Australian Embassy and Permanent Mission to the United Nations
Bosnia and Herzegovina, Hungary, Slovakia and Slovenia

23rd Meeting of the OSCE Ministerial Council, Hamburg

23rd Meeting of the OSCE Ministerial Council, Hamburg

Statement by Ambassador Dr Brendon Hammer, Head of Delegation for Australia


9 December 2016


First, I would also like to congratulate Germany on its successful chairmanship of the OSCE in 2016, and for your hospitality here in Hamburg.

I would also like to register Australia’s appreciation to Serbia for its chairmanship of the Asian Partners Contact Group this year and to Thailand, for hosting this year’s Asian Partners Conference.

Australia places a high value on the work of the OSCE, its institutions and its field missions.

We see your work on all fronts as crucial to maintaining a stable world.

2016 has been another testing year for international security and stability, highlighted – once again – by ongoing violence in eastern Ukraine.

Australia is disappointed that this issue has proven so intractable.

We once again call upon Russia to abide by its international obligations, including that it respect the territorial integrity and sovereignty of Ukraine.

We do not recognise the illegal annexation of Crimea and call upon Russia cease its campaign of destabilisation in eastern Ukraine.

We want to see both sides make good on their undertakings under the Minsk agreements. It is high time that the conflict was resolved.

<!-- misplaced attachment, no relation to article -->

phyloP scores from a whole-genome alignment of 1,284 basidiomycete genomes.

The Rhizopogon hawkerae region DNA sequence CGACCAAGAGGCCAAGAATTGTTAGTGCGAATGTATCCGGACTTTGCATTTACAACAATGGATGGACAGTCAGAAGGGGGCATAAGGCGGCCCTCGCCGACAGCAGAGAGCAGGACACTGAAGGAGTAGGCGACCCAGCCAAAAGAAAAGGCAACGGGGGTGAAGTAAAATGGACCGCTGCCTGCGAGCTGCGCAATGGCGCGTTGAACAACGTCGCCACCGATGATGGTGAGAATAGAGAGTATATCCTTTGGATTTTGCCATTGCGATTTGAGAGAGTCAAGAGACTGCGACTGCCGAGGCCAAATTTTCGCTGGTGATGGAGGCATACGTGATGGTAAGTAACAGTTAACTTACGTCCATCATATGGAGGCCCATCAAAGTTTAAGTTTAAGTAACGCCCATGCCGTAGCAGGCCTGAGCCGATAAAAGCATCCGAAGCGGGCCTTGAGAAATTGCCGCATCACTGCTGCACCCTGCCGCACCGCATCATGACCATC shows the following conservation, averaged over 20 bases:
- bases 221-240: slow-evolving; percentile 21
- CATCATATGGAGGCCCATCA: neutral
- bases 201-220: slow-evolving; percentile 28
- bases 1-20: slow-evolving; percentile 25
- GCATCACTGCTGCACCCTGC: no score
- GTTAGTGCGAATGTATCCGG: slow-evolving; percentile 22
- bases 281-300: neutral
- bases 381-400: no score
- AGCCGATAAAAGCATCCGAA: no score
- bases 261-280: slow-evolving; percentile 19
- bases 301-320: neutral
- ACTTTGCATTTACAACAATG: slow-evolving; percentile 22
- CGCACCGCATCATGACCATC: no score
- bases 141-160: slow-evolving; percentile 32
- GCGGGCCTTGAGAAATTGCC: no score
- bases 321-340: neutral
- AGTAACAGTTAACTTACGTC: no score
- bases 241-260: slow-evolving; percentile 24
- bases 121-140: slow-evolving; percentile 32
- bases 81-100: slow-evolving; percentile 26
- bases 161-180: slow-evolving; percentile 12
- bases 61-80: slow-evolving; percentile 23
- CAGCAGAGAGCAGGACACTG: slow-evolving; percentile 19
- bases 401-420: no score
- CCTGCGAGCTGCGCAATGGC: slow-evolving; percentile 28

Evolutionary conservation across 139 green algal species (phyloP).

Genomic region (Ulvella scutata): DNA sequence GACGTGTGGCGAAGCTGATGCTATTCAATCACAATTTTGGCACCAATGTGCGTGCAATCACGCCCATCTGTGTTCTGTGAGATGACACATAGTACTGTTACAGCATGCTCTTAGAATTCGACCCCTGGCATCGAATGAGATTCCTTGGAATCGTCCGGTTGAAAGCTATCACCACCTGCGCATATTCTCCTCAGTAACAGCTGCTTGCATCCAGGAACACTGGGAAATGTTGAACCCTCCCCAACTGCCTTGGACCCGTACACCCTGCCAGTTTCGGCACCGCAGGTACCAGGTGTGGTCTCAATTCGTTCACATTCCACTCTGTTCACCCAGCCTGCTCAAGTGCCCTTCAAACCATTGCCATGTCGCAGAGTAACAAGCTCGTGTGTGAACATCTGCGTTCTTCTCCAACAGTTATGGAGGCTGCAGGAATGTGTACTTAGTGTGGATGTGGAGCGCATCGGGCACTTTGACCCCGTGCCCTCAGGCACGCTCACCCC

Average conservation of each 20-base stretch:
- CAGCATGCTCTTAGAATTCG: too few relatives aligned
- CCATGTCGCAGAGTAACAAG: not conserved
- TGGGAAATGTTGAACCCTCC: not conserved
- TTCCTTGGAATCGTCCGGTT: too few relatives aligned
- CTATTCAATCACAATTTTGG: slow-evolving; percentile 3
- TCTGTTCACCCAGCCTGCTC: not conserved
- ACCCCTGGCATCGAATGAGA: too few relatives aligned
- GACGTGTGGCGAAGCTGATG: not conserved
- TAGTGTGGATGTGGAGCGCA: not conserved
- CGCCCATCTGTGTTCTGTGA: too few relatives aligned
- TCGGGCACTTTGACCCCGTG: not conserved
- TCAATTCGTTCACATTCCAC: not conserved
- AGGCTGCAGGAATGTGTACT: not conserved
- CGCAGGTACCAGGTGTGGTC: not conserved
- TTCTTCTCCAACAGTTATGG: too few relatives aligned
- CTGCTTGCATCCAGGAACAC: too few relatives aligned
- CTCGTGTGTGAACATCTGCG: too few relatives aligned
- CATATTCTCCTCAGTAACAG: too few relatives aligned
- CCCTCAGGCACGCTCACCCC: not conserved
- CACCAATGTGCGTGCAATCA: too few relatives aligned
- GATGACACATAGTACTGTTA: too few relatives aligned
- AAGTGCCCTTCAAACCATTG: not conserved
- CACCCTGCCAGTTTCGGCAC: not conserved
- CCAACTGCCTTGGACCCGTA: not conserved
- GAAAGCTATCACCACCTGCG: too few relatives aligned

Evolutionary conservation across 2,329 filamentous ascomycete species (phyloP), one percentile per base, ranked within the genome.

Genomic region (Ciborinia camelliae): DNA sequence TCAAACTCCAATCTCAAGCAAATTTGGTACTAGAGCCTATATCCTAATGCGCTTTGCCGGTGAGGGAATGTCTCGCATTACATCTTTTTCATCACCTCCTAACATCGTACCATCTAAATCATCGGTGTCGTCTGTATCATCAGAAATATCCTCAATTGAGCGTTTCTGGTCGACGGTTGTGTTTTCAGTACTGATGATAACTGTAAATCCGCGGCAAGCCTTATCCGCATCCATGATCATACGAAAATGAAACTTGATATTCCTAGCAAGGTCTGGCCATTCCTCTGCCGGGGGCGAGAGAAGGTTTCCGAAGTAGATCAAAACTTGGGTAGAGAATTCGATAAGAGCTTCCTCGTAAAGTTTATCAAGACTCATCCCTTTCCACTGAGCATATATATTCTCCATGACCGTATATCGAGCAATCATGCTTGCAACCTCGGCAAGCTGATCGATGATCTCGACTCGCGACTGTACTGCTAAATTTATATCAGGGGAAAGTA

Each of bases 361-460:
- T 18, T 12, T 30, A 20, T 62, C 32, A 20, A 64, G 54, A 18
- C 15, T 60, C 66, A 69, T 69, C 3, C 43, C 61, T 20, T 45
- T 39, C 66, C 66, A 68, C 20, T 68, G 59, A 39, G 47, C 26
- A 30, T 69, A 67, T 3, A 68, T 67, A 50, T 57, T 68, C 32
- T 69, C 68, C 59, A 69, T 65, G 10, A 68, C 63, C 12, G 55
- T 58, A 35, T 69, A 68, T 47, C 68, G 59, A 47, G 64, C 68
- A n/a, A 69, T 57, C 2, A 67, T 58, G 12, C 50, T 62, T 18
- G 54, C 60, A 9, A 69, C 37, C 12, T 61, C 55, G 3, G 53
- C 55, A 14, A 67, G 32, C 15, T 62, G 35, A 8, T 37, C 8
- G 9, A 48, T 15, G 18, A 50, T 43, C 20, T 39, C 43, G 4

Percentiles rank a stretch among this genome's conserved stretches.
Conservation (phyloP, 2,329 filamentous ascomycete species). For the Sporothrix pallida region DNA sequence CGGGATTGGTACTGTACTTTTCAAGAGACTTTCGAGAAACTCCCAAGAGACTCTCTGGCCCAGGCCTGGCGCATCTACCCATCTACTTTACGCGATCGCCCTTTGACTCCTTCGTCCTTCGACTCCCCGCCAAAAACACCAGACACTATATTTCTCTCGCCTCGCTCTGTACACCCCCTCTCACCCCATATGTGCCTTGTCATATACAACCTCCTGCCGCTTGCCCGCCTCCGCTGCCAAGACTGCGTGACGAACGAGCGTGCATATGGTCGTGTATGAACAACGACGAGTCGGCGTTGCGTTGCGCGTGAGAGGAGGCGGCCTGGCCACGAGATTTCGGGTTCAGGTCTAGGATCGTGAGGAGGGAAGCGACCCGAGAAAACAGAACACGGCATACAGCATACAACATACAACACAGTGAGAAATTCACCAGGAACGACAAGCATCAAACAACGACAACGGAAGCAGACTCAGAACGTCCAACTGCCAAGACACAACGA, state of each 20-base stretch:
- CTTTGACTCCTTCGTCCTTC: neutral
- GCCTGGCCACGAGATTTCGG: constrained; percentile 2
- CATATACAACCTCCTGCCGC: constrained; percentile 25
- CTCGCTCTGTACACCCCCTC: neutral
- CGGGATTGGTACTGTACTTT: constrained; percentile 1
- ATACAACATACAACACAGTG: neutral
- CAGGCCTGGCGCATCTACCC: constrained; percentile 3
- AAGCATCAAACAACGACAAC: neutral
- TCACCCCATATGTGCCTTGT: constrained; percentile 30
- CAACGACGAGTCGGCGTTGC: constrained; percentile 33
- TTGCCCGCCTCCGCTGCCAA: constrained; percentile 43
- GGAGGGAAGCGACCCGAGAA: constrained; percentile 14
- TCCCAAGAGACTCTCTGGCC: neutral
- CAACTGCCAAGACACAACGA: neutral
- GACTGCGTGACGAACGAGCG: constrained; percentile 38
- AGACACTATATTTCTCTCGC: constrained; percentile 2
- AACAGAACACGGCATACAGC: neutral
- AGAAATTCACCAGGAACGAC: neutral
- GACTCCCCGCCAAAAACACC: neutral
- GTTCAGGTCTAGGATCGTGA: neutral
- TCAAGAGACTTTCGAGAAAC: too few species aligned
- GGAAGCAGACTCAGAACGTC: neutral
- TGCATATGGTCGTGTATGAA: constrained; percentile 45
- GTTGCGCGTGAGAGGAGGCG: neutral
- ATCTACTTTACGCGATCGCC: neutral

Until such time, the role of the OSCE’s Special Monitoring Mission to Ukraine is crucial in assessing the implementation of the ceasefire.

We fully support its continuation, and call for the SMM to be given unfettered and safe access to the conflict areas.

The spectre of terrorism and violent extremism remains a serious threat to international peace and security.

We firmly believe that terrorism can be defeated through united international cooperation and collaboration.

We welcome the activities pursued by the OSCE on counter-terrorism and countering violent extremism.

We believe that these efforts are making a real difference. We look forward to further cooperation within the OSCE on these matters.

I would like to register here that Australia is pursuing our inaugural candidacy for the United Nations Human Rights Council for the term 2018-20.

Our candidacy is a measure of Australia’s longstanding commitment to promoting & protecting human rights, both in Australia and around the world.

This reflects our national values, that emphasise human rights, freedom and democracy.

If elected, we would focus on five themes:

• freedom of expression

• good governance

• gender equality and the empowerment of women

• the rights of indigenous peoples

• and strong national human rights institutions and capacity building.

Some of these reflect values that I know are also near to the heart of the OSCE, as laid down in the Helsinki Final Act more than 40 years ago.

We would very much value the support of OSCE Participating States for our candidacy.

Before I conclude, I would like to applaud the work the OSCE has been doing to combat human trafficking.

Australia attended the OSCE Conference on Preventing Human Trafficking in Berlin, as well as the Second Workshop on Prevention of Trafficking in Human Beings in Supply Chains through Government Practices and Measures in London.

In a very welcome way, these events highlighted some of the measures that governments can – and should – be implementing to prevent human trafficking and modern slavery.

And we look forward to Austria's Chairmanship next year.